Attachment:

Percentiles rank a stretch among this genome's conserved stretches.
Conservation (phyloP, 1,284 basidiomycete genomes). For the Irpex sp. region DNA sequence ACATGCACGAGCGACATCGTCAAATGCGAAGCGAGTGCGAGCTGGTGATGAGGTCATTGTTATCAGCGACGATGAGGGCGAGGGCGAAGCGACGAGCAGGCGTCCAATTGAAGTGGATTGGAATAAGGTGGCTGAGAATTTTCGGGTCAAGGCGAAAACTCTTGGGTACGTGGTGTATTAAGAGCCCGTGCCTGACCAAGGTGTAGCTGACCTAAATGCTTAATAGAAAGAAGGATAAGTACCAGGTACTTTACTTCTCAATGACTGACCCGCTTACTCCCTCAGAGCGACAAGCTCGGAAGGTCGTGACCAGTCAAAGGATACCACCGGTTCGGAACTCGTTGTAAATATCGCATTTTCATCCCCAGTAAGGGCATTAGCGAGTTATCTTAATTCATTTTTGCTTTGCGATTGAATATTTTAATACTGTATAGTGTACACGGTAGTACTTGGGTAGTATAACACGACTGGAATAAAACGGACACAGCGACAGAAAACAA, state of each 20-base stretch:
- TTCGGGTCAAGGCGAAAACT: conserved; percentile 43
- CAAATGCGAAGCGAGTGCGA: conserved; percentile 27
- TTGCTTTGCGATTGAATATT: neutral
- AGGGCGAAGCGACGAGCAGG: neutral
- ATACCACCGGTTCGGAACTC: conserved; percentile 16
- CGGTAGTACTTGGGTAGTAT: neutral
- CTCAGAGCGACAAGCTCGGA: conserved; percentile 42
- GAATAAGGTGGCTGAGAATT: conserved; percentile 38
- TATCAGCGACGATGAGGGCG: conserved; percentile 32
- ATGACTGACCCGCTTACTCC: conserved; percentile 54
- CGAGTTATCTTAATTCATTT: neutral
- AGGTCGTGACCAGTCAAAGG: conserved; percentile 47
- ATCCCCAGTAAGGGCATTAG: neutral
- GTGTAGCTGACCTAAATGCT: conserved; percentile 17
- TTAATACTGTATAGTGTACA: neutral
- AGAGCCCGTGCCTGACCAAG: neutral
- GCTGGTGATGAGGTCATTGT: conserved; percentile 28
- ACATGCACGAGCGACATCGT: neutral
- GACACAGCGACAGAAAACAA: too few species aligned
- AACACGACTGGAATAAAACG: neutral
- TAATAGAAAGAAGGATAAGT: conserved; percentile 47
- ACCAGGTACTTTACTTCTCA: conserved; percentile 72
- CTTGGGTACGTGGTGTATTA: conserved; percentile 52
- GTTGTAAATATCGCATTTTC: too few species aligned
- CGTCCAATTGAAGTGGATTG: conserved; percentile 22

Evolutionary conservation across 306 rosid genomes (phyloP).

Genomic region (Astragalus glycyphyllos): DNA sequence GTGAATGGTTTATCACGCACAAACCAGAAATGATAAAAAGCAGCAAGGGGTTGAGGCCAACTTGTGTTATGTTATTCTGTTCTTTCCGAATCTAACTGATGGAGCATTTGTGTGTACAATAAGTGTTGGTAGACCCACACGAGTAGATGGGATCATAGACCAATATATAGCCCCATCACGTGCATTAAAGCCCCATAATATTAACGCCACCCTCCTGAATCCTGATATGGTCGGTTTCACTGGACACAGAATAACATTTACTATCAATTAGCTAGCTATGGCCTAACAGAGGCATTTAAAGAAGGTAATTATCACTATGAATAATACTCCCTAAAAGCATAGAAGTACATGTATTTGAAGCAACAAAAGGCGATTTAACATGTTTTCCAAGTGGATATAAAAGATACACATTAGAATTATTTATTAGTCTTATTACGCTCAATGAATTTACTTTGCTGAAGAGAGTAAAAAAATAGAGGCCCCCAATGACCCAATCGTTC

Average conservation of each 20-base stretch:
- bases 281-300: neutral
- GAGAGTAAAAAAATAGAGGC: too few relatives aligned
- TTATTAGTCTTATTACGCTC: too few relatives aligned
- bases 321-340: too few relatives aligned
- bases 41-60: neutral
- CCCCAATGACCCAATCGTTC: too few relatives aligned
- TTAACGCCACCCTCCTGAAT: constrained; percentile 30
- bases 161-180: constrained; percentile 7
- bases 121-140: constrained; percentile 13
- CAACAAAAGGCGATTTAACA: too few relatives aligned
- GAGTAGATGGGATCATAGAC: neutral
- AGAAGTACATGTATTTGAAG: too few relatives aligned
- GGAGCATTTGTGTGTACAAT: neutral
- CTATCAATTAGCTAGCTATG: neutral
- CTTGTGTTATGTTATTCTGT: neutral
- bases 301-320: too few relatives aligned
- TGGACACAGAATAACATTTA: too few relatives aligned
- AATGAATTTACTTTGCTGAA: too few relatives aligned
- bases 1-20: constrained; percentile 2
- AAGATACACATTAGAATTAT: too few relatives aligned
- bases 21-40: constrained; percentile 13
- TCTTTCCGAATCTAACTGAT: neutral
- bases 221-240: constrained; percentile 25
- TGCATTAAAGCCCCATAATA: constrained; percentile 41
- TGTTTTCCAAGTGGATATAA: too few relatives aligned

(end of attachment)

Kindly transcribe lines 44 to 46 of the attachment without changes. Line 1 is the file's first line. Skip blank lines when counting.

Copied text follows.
- CTATCAATTAGCTAGCTATG: neutral
- CTTGTGTTATGTTATTCTGT: neutral
- bases 301-320: too few relatives aligned